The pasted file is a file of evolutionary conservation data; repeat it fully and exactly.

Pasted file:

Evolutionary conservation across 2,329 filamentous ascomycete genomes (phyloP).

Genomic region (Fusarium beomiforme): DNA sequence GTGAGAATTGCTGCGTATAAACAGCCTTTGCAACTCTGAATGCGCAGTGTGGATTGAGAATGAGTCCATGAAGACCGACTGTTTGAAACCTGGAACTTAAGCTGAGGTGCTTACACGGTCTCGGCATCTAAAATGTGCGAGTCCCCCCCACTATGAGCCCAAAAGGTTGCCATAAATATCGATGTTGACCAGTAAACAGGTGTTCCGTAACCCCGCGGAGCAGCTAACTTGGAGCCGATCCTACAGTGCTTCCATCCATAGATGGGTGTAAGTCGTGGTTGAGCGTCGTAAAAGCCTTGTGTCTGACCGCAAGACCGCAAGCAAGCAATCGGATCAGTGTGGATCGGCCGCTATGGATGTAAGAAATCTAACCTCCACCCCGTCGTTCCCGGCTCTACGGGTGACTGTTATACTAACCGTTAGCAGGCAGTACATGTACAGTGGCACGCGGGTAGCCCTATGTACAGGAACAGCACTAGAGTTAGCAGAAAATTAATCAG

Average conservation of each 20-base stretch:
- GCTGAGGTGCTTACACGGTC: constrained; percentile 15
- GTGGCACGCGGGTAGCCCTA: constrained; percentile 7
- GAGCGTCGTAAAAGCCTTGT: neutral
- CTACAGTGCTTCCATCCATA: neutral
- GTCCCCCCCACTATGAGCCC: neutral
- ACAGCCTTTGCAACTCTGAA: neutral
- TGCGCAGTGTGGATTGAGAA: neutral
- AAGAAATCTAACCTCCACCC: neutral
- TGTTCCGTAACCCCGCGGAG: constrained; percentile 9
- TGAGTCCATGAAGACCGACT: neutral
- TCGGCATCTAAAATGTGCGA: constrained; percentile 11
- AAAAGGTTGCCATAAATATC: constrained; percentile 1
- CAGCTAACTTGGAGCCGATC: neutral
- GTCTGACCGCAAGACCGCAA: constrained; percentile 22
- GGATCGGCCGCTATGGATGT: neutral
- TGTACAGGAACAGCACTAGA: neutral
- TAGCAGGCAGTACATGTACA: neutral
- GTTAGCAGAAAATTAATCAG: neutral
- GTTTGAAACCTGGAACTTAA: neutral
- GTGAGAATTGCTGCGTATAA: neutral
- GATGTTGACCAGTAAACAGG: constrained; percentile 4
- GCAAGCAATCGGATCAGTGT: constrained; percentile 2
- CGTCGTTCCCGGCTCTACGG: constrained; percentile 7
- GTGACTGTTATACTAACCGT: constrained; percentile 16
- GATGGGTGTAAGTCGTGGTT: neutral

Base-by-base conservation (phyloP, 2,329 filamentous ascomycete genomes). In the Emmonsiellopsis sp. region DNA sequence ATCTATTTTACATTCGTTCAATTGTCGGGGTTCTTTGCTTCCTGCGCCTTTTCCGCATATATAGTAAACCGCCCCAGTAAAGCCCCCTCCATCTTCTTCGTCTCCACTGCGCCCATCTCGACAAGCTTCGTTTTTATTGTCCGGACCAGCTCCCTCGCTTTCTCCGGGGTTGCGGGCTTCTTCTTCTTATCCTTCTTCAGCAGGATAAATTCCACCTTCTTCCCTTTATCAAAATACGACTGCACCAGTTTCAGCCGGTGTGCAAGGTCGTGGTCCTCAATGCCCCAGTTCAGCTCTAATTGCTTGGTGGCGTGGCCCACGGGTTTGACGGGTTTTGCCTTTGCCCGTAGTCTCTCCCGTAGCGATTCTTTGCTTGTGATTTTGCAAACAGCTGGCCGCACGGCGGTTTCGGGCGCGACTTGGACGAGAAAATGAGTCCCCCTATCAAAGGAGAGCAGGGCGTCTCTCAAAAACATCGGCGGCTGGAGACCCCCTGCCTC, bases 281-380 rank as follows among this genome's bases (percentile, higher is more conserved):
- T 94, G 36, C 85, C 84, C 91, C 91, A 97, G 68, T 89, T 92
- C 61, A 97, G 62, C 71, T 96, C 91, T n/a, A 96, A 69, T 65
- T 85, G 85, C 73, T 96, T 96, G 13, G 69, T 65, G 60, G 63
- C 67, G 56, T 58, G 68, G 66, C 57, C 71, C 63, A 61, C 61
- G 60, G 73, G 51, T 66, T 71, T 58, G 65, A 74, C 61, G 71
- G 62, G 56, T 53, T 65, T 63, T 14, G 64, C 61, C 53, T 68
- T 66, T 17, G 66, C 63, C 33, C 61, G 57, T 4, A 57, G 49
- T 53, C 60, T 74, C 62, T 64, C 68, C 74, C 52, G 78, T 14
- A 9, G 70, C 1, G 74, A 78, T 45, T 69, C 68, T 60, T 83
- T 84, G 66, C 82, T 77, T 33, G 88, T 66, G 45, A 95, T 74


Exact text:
Evolutionary conservation across 2,329 filamentous ascomycete genomes (phyloP).

Genomic region (Fusarium beomiforme): DNA sequence GTGAGAATTGCTGCGTATAAACAGCCTTTGCAACTCTGAATGCGCAGTGTGGATTGAGAATGAGTCCATGAAGACCGACTGTTTGAAACCTGGAACTTAAGCTGAGGTGCTTACACGGTCTCGGCATCTAAAATGTGCGAGTCCCCCCCACTATGAGCCCAAAAGGTTGCCATAAATATCGATGTTGACCAGTAAACAGGTGTTCCGTAACCCCGCGGAGCAGCTAACTTGGAGCCGATCCTACAGTGCTTCCATCCATAGATGGGTGTAAGTCGTGGTTGAGCGTCGTAAAAGCCTTGTGTCTGACCGCAAGACCGCAAGCAAGCAATCGGATCAGTGTGGATCGGCCGCTATGGATGTAAGAAATCTAACCTCCACCCCGTCGTTCCCGGCTCTACGGGTGACTGTTATACTAACCGTTAGCAGGCAGTACATGTACAGTGGCACGCGGGTAGCCCTATGTACAGGAACAGCACTAGAGTTAGCAGAAAATTAATCAG

Average conservation of each 20-base stretch:
- GCTGAGGTGCTTACACGGTC: constrained; percentile 15
- GTGGCACGCGGGTAGCCCTA: constrained; percentile 7
- GAGCGTCGTAAAAGCCTTGT: neutral
- CTACAGTGCTTCCATCCATA: neutral
- GTCCCCCCCACTATGAGCCC: neutral
- ACAGCCTTTGCAACTCTGAA: neutral
- TGCGCAGTGTGGATTGAGAA: neutral
- AAGAAATCTAACCTCCACCC: neutral
- TGTTCCGTAACCCCGCGGAG: constrained; percentile 9
- TGAGTCCATGAAGACCGACT: neutral
- TCGGCATCTAAAATGTGCGA: constrained; percentile 11
- AAAAGGTTGCCATAAATATC: constrained; percentile 1
- CAGCTAACTTGGAGCCGATC: neutral
- GTCTGACCGCAAGACCGCAA: constrained; percentile 22
- GGATCGGCCGCTATGGATGT: neutral
- TGTACAGGAACAGCACTAGA: neutral
- TAGCAGGCAGTACATGTACA: neutral
- GTTAGCAGAAAATTAATCAG: neutral
- GTTTGAAACCTGGAACTTAA: neutral
- GTGAGAATTGCTGCGTATAA: neutral
- GATGTTGACCAGTAAACAGG: constrained; percentile 4
- GCAAGCAATCGGATCAGTGT: constrained; percentile 2
- CGTCGTTCCCGGCTCTACGG: constrained; percentile 7
- GTGACTGTTATACTAACCGT: constrained; percentile 16
- GATGGGTGTAAGTCGTGGTT: neutral

Base-by-base conservation (phyloP, 2,329 filamentous ascomycete genomes). In the Emmonsiellopsis sp. region DNA sequence ATCTATTTTACATTCGTTCAATTGTCGGGGTTCTTTGCTTCCTGCGCCTTTTCCGCATATATAGTAAACCGCCCCAGTAAAGCCCCCTCCATCTTCTTCGTCTCCACTGCGCCCATCTCGACAAGCTTCGTTTTTATTGTCCGGACCAGCTCCCTCGCTTTCTCCGGGGTTGCGGGCTTCTTCTTCTTATCCTTCTTCAGCAGGATAAATTCCACCTTCTTCCCTTTATCAAAATACGACTGCACCAGTTTCAGCCGGTGTGCAAGGTCGTGGTCCTCAATGCCCCAGTTCAGCTCTAATTGCTTGGTGGCGTGGCCCACGGGTTTGACGGGTTTTGCCTTTGCCCGTAGTCTCTCCCGTAGCGATTCTTTGCTTGTGATTTTGCAAACAGCTGGCCGCACGGCGGTTTCGGGCGCGACTTGGACGAGAAAATGAGTCCCCCTATCAAAGGAGAGCAGGGCGTCTCTCAAAAACATCGGCGGCTGGAGACCCCCTGCCTC, bases 281-380 rank as follows among this genome's bases (percentile, higher is more conserved):
- T 94, G 36, C 85, C 84, C 91, C 91, A 97, G 68, T 89, T 92
- C 61, A 97, G 62, C 71, T 96, C 91, T n/a, A 96, A 69, T 65
- T 85, G 85, C 73, T 96, T 96, G 13, G 69, T 65, G 60, G 63
- C 67, G 56, T 58, G 68, G 66, C 57, C 71, C 63, A 61, C 61
- G 60, G 73, G 51, T 66, T 71, T 58, G 65, A 74, C 61, G 71
- G 62, G 56, T 53, T 65, T 63, T 14, G 64, C 61, C 53, T 68
- T 66, T 17, G 66, C 63, C 33, C 61, G 57, T 4, A 57, G 49
- T 53, C 60, T 74, C 62, T 64, C 68, C 74, C 52, G 78, T 14
- A 9, G 70, C 1, G 74, A 78, T 45, T 69, C 68, T 60, T 83
- T 84, G 66, C 82, T 77, T 33, G 88, T 66, G 45, A 95, T 74